On June 1 the Predictive Services section at the National Interagency Fire Center issued their Wildland Fire Potential Outlook for June through September, 2016. The data represents the cumulative forecasts of the ten Geographic Area Predictive Services Units and the National Predictive Services Unit.
If their forecast is correct, Alaska, the Northwest, the East, the Central states, and Rocky Mountain areas will avoid unusually high wildfire activity. Over the four-month period above normal wildfire potential should move from Arizona and New Mexico into California, Nevada, and southwest Idaho, and remain high in Hawaii for the entire period.
Here are the highlights of the written report issued May 1 (which we have reformatted a little for easier reading). More details are available at the link above.
“Conditions across the Eastern States have mitigated enough thanks to timely moisture and the onset of green-up that these areas no longer present a concern for above normal significant wildland fire potential.
For June and early July two primary areas of fire activity are the focus. First, Alaska has begun to see significant fire activity. Recent moisture over the state has dried out, triggering an increase in fire activity. Some of these fires are holdover fires from the 2015 fire season. Alaska will continue to see normal levels of significant fire activity into July.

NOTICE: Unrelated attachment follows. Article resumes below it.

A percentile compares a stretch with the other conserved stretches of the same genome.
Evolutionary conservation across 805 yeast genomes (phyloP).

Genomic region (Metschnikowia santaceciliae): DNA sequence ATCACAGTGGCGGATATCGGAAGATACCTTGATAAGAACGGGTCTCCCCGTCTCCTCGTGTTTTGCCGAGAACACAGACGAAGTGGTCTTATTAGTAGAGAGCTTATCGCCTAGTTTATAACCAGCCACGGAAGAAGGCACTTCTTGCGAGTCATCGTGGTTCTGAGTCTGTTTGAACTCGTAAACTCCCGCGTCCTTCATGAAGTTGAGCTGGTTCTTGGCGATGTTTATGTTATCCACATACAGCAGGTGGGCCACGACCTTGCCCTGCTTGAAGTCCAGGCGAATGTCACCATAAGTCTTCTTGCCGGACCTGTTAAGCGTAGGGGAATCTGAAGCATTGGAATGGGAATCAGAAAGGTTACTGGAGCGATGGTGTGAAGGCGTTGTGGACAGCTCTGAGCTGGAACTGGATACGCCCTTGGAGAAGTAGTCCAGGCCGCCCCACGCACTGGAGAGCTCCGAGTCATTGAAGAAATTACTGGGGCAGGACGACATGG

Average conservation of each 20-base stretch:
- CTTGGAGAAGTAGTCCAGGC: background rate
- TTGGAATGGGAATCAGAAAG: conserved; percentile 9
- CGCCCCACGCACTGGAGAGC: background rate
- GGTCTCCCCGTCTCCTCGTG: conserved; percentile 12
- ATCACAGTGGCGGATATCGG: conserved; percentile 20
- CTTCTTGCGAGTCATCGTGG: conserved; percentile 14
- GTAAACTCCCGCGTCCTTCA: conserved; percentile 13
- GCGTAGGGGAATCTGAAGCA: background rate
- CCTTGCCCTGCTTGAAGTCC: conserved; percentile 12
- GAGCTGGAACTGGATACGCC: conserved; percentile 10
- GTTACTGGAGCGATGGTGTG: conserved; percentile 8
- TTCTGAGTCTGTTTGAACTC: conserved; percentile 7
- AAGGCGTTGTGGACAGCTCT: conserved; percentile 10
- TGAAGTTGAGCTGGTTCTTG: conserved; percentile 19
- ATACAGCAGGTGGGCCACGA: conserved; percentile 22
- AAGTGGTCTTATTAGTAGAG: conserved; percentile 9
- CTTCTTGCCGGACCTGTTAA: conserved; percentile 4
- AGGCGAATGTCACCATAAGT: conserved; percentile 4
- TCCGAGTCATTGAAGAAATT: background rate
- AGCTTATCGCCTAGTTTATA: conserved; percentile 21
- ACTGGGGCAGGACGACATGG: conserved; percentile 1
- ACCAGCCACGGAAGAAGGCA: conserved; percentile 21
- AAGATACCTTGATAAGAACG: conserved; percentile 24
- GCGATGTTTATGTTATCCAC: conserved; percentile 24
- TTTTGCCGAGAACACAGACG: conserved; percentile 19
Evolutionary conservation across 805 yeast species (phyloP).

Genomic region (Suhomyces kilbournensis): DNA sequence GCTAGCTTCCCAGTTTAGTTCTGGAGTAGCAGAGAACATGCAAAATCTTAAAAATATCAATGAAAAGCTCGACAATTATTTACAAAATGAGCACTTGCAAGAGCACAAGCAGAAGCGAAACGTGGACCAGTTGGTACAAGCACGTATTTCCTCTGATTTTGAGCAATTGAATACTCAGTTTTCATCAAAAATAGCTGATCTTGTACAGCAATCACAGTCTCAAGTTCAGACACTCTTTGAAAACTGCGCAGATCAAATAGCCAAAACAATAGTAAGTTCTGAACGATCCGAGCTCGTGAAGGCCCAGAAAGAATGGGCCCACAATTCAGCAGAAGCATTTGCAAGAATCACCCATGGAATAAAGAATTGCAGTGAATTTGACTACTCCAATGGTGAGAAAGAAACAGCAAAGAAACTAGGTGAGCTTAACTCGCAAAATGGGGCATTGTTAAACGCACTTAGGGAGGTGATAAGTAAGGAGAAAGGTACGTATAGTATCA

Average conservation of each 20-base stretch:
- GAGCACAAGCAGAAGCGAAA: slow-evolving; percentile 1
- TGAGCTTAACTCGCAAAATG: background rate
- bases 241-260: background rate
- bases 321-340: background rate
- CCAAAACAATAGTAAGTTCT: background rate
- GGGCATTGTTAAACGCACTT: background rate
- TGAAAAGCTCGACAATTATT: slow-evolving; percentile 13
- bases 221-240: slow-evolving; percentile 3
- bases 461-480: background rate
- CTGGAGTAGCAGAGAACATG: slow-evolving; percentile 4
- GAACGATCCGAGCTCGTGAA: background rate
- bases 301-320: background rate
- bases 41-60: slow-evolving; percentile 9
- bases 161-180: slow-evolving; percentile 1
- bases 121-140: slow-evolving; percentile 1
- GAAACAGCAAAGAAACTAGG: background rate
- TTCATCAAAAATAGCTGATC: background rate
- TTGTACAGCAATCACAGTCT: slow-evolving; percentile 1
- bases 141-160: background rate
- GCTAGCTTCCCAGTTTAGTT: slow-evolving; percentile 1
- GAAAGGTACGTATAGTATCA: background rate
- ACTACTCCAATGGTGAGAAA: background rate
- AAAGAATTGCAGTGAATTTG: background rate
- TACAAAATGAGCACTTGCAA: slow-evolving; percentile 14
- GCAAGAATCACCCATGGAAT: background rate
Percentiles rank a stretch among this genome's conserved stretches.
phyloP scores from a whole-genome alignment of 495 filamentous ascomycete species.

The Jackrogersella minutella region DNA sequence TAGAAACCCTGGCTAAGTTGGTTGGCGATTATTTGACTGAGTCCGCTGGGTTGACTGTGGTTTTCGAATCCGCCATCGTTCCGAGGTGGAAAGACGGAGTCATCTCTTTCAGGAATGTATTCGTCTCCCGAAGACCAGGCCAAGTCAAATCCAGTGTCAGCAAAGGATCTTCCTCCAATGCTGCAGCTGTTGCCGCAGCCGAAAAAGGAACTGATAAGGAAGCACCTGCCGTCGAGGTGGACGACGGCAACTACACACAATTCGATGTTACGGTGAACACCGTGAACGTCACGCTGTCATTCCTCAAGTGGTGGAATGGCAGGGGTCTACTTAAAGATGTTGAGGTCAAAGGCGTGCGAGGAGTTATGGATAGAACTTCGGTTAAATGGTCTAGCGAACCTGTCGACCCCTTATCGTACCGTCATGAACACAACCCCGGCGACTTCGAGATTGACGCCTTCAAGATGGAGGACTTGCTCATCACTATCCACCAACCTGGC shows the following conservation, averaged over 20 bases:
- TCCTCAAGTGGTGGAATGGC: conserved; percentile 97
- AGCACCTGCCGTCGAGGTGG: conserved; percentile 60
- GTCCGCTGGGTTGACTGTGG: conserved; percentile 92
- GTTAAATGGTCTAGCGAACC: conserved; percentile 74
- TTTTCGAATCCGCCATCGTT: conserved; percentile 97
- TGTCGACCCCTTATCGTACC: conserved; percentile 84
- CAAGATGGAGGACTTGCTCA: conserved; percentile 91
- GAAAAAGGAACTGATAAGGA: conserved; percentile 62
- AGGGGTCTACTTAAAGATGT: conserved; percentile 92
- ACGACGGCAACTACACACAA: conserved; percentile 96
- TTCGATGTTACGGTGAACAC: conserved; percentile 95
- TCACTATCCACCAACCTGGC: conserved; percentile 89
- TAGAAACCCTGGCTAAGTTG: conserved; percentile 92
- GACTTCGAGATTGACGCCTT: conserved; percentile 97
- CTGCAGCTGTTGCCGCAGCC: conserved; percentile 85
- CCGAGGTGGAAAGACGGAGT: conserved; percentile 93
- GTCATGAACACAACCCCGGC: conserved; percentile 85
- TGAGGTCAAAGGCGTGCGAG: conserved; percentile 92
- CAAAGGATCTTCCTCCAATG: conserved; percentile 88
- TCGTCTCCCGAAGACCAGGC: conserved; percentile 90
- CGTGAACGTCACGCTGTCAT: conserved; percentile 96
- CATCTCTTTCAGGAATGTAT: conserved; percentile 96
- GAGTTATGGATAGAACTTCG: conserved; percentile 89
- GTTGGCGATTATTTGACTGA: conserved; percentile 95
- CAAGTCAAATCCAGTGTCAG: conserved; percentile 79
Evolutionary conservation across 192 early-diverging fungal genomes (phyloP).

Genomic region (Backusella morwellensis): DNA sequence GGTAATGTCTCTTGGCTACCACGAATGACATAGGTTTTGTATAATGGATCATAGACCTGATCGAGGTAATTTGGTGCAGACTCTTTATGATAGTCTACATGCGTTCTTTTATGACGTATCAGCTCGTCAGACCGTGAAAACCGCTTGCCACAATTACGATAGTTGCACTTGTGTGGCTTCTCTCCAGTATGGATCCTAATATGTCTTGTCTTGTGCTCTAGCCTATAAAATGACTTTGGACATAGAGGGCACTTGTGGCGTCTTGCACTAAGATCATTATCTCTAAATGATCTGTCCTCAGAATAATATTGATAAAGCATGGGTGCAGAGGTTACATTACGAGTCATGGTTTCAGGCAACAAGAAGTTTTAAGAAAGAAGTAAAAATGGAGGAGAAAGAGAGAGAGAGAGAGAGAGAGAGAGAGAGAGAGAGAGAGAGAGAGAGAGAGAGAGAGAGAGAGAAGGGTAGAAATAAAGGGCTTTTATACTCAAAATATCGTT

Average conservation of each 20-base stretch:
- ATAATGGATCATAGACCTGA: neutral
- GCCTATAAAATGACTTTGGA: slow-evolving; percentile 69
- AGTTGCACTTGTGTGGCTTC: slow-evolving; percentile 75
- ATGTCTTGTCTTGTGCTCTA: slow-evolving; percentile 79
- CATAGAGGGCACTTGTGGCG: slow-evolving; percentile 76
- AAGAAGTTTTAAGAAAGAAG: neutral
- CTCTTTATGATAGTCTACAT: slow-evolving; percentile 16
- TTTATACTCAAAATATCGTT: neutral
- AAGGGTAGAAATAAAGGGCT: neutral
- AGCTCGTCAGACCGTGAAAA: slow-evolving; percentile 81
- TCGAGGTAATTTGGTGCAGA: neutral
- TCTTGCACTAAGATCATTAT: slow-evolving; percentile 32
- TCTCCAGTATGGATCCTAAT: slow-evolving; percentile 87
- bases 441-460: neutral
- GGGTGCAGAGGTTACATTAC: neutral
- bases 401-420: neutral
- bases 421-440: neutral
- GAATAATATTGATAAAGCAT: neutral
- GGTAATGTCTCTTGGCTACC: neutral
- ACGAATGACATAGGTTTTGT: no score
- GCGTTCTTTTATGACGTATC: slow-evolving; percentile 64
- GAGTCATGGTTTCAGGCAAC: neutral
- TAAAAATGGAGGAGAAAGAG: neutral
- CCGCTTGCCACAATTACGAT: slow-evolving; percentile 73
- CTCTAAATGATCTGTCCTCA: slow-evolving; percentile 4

Second, the Southwest Area enters its primary fire season in June and July. This area has a robust fine fuel crop; however, lingering moisture has largely kept significant fires at bay. As seasonal drying progresses south of the Mogollon Rim, expect above normal levels of significant fire potential to remain dominant through at least early July, especially in fine fuel regimes.
Great Basin and California
Heavy and continuous fine fuel loadings are expected across the Great Basin and lower elevation areas of southern and central California. Dry and windy periods will increase fire activity and the potential for fires to become large and grow rapidly. Fire activity will begin in June and July and transition northward throughout the Outlook period. Warm conditions have depleted much of the mountain snowpack. Remaining snowpack should continue to melt off but remain long enough for a normal to slightly delayed onset of higher elevation fire activity. Nearly all higher elevation timbered areas are expected to see normal fire activity throughout the Outlook period.
Most other areas of the U.S. are expected to see normal significant fire potential throughout the summer fire season. It is important to note that normal fire activity still represents a number of significant fires occurring and acres burned.”
As a bonus, here is some additional weather data: